First sports teams, now hamburgers


By Drew Hayden Taylor

Originally published in Oct. 2012

There was a fine mess cooking up in Toronto. It had to do with food. It also had to do with oddly titled food and some owners of a restaurant that seemed blissfully ignorant of certain elements of Canadian history and the racism that often tags along with it.

Still, they should have known, if you can’t stand the heat, get out of the kitchen. It was the issue de jour in the Twitterverse, Facebook, and chat rooms of Canada. One thing that’s become obvious now is that it just might be possible to slap a human rights charge on a hamburger!

But first some context.

There is a small restaurant somewhere in Toronto that, in its infinite wisdom, thought it might be fun, interesting and profitable to create a unique and original hamburger and christen it the ‘Dirty Drunken Halfbreed burger’.

Doesn’t that just make your mouth water? I mean, we’ve all been in other eateries that frequently name sandwiches and various other meals after people, usually famous stars. And there are those foods that are one of those numerous exceptions of a more national nature. I mean I’ve personally had German, polish and Italian sausages, Hungarian goulash, French fries, English muffins, Swedish meatballs, Jamaican patties, Greek salad, and of course Canadian bacon.

For the last seven months, Holy Chuck Burgers was promoting their new hamburger. Famous for many of their other unusually named gastronomic feasts, like ‘The Farmer’s Threesome’ (three different kinds of meat patties) and the ‘Greek bahahastard,’ featuring a lamb patty with Greek feta, the Indigenously named sandwich seemed to have unexpectedly set the kitchen on fire.

Named the ‘Dirty Drunken Halfbreed’ because 1) it’s very messy, 2) there is a small amount of alcohol in the veal cheek chili topping and 3) the meat is a mixture of half cured bacon and beef. Thus the name ‘Dirty Drunken Halfbreed’.

Oddly enough, it was only in the last while that the odour of the name became noticeable.  Needless to say, the Metis Nations and many Canadians were not amused, while surprisingly there were several who were not amused with those who were not amused.

Responses ranged quite broadly. “You should be charged with a hate crime.”

“Happy to hear you’ve removed the offensive burger from your menu, but what are you going to do to make it right?”

“…keep it up boys and don’t let the PC police worry you.”

“Political Correctness does not solve the problem. It just breeds revulsion and drives everything underground which is a lot more damaging.”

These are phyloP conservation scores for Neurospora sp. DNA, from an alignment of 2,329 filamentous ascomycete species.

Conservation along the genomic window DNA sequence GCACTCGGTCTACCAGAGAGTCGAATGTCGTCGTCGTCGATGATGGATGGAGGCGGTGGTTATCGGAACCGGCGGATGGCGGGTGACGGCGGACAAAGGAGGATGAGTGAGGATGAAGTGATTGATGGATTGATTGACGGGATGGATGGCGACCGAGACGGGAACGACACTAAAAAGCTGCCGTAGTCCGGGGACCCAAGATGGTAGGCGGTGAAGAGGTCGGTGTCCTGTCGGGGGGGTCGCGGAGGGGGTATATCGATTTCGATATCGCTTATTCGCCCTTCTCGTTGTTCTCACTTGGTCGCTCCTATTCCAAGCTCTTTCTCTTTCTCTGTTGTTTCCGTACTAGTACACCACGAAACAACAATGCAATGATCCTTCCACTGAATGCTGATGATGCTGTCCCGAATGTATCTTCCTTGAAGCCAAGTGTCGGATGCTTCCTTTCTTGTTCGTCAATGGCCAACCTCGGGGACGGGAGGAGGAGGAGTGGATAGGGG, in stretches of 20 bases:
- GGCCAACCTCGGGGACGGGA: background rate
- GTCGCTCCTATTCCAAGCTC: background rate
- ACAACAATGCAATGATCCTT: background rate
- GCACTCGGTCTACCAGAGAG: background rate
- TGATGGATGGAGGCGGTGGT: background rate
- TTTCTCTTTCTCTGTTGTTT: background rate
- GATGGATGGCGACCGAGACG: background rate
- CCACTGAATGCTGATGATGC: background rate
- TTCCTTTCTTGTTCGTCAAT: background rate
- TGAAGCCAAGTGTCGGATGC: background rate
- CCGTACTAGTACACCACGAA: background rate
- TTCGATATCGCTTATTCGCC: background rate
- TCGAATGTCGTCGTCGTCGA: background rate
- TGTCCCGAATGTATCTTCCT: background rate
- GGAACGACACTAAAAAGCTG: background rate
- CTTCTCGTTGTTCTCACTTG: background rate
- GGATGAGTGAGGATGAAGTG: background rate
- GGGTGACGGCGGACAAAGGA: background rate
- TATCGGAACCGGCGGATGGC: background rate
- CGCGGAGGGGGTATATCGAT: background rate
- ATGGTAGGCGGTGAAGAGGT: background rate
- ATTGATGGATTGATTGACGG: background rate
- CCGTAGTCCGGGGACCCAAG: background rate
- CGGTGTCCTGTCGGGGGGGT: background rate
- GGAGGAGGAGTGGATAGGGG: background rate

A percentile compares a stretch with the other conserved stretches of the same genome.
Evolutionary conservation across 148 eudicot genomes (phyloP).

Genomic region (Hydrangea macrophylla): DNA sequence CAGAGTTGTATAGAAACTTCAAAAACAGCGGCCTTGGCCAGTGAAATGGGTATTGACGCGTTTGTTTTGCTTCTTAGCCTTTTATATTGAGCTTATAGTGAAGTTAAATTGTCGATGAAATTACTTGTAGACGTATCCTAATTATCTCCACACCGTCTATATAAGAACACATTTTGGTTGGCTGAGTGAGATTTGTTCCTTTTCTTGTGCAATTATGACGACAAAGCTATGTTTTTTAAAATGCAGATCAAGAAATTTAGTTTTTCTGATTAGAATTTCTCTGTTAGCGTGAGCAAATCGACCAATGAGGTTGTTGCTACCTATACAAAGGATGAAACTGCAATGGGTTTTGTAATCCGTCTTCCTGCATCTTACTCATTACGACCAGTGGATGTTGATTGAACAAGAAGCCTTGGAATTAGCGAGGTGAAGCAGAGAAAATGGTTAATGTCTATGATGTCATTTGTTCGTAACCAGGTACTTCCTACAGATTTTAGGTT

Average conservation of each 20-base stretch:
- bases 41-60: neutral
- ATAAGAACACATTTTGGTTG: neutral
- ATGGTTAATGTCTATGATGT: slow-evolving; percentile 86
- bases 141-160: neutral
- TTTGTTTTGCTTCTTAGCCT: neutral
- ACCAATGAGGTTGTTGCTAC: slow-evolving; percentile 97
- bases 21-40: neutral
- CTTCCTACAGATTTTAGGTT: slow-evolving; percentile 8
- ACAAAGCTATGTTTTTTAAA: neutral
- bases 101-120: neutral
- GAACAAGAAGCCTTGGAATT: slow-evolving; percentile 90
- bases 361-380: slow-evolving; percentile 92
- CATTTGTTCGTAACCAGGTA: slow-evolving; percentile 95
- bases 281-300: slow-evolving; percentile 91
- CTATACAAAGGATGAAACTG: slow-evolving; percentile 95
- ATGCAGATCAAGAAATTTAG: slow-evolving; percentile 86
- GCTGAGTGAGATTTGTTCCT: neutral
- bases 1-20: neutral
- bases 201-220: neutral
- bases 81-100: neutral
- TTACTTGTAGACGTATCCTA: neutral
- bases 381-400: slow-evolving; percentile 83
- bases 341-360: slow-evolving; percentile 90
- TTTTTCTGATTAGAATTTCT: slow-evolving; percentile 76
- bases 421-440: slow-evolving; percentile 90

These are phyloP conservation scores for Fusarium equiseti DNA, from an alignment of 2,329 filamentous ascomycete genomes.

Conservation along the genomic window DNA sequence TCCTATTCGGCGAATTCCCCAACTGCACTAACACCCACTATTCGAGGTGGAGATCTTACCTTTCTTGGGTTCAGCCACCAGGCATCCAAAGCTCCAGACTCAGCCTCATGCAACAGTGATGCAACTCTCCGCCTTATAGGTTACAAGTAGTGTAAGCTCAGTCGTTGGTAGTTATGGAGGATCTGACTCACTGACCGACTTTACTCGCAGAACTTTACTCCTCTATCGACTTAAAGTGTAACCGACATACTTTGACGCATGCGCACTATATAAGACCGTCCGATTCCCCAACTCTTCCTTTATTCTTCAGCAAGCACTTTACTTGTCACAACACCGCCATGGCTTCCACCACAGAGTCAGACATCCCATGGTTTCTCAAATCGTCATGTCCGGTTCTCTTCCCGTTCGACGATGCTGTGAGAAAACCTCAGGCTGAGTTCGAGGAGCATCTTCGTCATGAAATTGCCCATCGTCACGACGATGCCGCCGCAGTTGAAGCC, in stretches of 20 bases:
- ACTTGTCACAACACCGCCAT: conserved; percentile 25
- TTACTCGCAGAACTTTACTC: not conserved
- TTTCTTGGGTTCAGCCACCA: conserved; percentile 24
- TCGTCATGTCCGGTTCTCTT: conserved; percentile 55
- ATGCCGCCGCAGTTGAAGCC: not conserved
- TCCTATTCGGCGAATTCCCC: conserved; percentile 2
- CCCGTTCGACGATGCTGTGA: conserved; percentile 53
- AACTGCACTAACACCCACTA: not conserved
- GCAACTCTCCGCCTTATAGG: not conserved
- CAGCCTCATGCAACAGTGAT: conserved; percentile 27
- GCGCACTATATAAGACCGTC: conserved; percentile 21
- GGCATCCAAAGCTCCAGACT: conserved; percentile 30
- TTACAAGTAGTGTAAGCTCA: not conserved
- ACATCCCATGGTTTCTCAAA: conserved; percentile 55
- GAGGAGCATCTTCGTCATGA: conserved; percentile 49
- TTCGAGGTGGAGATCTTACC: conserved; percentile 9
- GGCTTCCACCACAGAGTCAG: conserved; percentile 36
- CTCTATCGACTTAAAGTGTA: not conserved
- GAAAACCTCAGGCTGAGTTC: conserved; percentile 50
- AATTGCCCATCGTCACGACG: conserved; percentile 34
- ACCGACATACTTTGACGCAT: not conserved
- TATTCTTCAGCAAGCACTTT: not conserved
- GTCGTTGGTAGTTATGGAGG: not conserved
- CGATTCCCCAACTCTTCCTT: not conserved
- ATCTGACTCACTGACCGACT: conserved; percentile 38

“This is not racial but just a joke, because it targets no specific ethnic group of people.”

Pam Palmater disagrees with that last comment. She’s holds the chair at Ryerson University in Indigenous Government and says “the term ‘half-breed’, if you look it up in just about any dictionary, is really a negative, disparaging and offensive term used to describe people of mixed ancestry, specifically people of mixed Indigenous and non-Indigenous ancestry. Now add dirty and drunken to the term half-breed and it takes it to a much higher level in terms of the level of insult that you’re talking about.” Point taken.

At various times in my life I have been admittedly dirty, once or twice drunk, and have always been considered a half breed, but I never felt a need or desire to have it immortalized in a cuisine.  Especially something like a hamburger. If necessary, why not a fine pasta or even better, an excellent wine? A nice red that had a hint of earthiness (dirty), higher than average alcohol content, maybe a 12 or 14 per cent (drunken), and is a mixture of merlot and pinot noir (halfbreed). But no, it’s the lowly hamburger.

Personally I feel sorry for the owners of the Holy Chuck hamburger. Being of Greek ancestry, they say they had no idea it was a derogatory term and were surprised at the virulent reaction. They claimed innocence and pointed out that within an hour of finding this out, the offending sandwich was immediately removed. Objectively, the hamburger’s name seems so over the top that it’s difficult to believe something this obvious and tasteless (no pun intended) would intentionally be marketed by a business that survives and thrives on good public relations and word of mouth. I don’t think it’s a front for the KKK.

On the positive side, the hamburger no longer exists, and these restaurant owners have learned something new. Don’t mess with the halfbreeds, dirty or drunken.

Finally, just remember, you are what you eat.

Doesn’t Harvey’s have a hamburger called ‘the Great Canadian?”